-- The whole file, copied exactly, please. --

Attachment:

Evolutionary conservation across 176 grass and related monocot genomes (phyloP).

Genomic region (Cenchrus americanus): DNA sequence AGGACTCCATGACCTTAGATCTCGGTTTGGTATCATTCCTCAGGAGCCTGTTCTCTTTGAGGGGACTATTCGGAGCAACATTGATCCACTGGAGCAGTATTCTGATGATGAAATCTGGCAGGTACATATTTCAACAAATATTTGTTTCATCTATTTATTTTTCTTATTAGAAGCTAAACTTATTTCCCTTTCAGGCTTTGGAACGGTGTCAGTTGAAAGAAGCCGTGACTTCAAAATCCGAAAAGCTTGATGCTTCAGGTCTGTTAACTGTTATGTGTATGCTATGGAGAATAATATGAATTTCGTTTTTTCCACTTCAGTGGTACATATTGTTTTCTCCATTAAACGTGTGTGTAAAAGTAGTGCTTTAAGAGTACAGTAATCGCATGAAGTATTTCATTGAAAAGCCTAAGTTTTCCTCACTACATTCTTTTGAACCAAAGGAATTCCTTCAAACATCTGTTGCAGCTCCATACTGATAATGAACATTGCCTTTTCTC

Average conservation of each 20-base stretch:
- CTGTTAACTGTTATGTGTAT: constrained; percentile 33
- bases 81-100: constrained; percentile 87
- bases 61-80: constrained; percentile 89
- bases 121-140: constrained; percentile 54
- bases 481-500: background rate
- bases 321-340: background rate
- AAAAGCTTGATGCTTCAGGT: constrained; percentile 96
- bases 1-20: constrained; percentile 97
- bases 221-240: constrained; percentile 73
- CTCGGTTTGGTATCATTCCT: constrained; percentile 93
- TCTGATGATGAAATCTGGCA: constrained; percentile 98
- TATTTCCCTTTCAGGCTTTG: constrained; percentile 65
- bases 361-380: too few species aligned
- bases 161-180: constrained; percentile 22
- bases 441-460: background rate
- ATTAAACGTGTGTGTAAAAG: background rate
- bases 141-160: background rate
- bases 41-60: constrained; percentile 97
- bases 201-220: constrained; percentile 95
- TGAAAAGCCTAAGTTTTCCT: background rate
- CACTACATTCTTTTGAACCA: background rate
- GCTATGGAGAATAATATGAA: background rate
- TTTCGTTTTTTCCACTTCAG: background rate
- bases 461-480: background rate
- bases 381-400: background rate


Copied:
Evolutionary conservation across 176 grass and related monocot genomes (phyloP).

Genomic region (Cenchrus americanus): DNA sequence AGGACTCCATGACCTTAGATCTCGGTTTGGTATCATTCCTCAGGAGCCTGTTCTCTTTGAGGGGACTATTCGGAGCAACATTGATCCACTGGAGCAGTATTCTGATGATGAAATCTGGCAGGTACATATTTCAACAAATATTTGTTTCATCTATTTATTTTTCTTATTAGAAGCTAAACTTATTTCCCTTTCAGGCTTTGGAACGGTGTCAGTTGAAAGAAGCCGTGACTTCAAAATCCGAAAAGCTTGATGCTTCAGGTCTGTTAACTGTTATGTGTATGCTATGGAGAATAATATGAATTTCGTTTTTTCCACTTCAGTGGTACATATTGTTTTCTCCATTAAACGTGTGTGTAAAAGTAGTGCTTTAAGAGTACAGTAATCGCATGAAGTATTTCATTGAAAAGCCTAAGTTTTCCTCACTACATTCTTTTGAACCAAAGGAATTCCTTCAAACATCTGTTGCAGCTCCATACTGATAATGAACATTGCCTTTTCTC

Average conservation of each 20-base stretch:
- CTGTTAACTGTTATGTGTAT: constrained; percentile 33
- bases 81-100: constrained; percentile 87
- bases 61-80: constrained; percentile 89
- bases 121-140: constrained; percentile 54
- bases 481-500: background rate
- bases 321-340: background rate
- AAAAGCTTGATGCTTCAGGT: constrained; percentile 96
- bases 1-20: constrained; percentile 97
- bases 221-240: constrained; percentile 73
- CTCGGTTTGGTATCATTCCT: constrained; percentile 93
- TCTGATGATGAAATCTGGCA: constrained; percentile 98
- TATTTCCCTTTCAGGCTTTG: constrained; percentile 65
- bases 361-380: too few species aligned
- bases 161-180: constrained; percentile 22
- bases 441-460: background rate
- ATTAAACGTGTGTGTAAAAG: background rate
- bases 141-160: background rate
- bases 41-60: constrained; percentile 97
- bases 201-220: constrained; percentile 95
- TGAAAAGCCTAAGTTTTCCT: background rate
- CACTACATTCTTTTGAACCA: background rate
- GCTATGGAGAATAATATGAA: background rate
- TTTCGTTTTTTCCACTTCAG: background rate
- bases 461-480: background rate
- bases 381-400: background rate